LEARN PYTHON: CHAPTER THREE

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Previously, I wanted to get us familiar with data types, variables, and how things work in Python. Even a little bit on setting up an OK development environment. Now we can move on to a little bit of more complicated thing. The next few chapters are going to be taking you deeper into some projects, as well as system related tasks; this way you could get a good handle of why you need Python. I hope to make this as quick and easy for you so that we can get working on some projects.

You can run the examples below by creating a new .py file, then saving it, and sequentially running python3 my_saved_file.py

Variables

Variables are used to store values that can be used throughout the code.

Variables can also be passed into functions, they can also have data statically or dynamically updated.

#!/usr/bin/python3

myVariable = "My stored value"

print(myVariable)

Arrays

Arrays are a way to store multiple values in a single variable name.

Values that are stored within an array are indexed from the number 0 and each subsequent value is 1, 2, 3, 4, etc… They can be accessed with its index number, e.g. myArray[0] for the first value stored, myArray[1] for the second, and myArray[2] for the third. So on and so fourth.

#!/usr/bin/python3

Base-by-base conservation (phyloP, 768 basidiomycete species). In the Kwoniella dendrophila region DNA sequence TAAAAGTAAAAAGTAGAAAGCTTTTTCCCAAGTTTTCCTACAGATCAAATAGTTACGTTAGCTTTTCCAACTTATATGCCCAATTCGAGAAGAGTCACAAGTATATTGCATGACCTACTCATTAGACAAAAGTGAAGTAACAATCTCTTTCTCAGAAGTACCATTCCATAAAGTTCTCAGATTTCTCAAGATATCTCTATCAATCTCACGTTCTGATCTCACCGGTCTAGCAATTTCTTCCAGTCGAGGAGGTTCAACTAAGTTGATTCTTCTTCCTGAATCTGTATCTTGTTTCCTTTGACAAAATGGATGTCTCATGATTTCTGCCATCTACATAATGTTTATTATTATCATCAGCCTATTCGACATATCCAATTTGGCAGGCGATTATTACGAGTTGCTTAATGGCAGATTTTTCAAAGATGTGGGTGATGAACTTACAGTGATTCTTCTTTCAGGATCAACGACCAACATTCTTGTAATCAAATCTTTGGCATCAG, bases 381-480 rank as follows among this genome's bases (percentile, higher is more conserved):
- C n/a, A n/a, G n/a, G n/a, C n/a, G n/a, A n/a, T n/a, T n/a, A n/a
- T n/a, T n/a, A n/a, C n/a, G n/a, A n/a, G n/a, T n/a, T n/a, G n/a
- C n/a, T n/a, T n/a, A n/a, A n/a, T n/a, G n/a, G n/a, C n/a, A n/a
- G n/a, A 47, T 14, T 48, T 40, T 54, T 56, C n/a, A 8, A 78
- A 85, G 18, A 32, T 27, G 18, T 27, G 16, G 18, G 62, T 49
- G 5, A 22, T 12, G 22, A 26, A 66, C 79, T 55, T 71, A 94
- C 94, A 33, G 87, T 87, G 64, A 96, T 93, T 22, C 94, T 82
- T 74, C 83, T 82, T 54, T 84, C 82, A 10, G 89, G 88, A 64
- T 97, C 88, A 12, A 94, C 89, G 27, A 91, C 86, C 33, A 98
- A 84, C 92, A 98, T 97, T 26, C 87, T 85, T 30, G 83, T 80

myArray = ["some value", "another value", 20, "yet another value"]
print(myArray)

# We can also print the individual values
print(myArray[0], myArray[1], myArray[2])

# We can also loop through the values
for val in myArray:
    print(val)

Loops? Whats that?

– You … me … ok at least thats what I think you’re saying!

I haven’t brought about Loops yet because I am going to be saving that for Chapter Four of this “book”. Anyway, to make things short and simple, a loop will allow us to loop through all the values in an array. Loops are not limited to just Arrays, but that is the fastest example I can give you. You might be wondering why you would want to loop through an array, but think of it as saving yourself time and preventing yourself from doing a task manually, over and over again. Remember, it is about automating repetitive tasks, so Loops will be a very important part of our toolset.

Dictionaries

Dictionaries are a collection of key-value pairs. The keys are used to access the values.

Dictionary’s give us a bit of flexibility when it comes to storing values. So far you’ve learned about Variables – and how Arrays are just variables that allow us to store more than one value. Dictionary’s allow us to store keys and values, and when we use that key, we can retrieve the stored value in return. It might seem a little arcane at first, but once you understand whats happening under the hood it becomes easier!

#!/usr/bin/python3

# Dictionary with keys and values
myDict = {
    'myKey' : 'someValue',
    'myKey2' : 35,
    'myKey3' : 4.5
}

# Accessing a dictionary's values
myDict['myKey']
myDict['myKey2']
myDict['myKey3']
print(myDict['myKey'])
# Multiplying values from your dict
someMultiplication = myDict['myKey2'] * myDict['myKey3']
print(someMultiplication)

The great thing about Dictionaries is that your keys can return different values, regardless of their data-type, you can also manipulate these values, and even add to, or subtract from the dictionary. It depends on what kind of data you’re working with and the result you’re expecting. Though, you can multiply myDict['myKey1'] * myDict['myKey2'] (Python has a shortcut to repeating strings by multiplying it times a number) You cannot add a string and an int together. I don’t see much use case for this, but it is important to understand. 💯

JSON

JSON is a data interchange format. It is a text-based format that is used to exchange data between programs.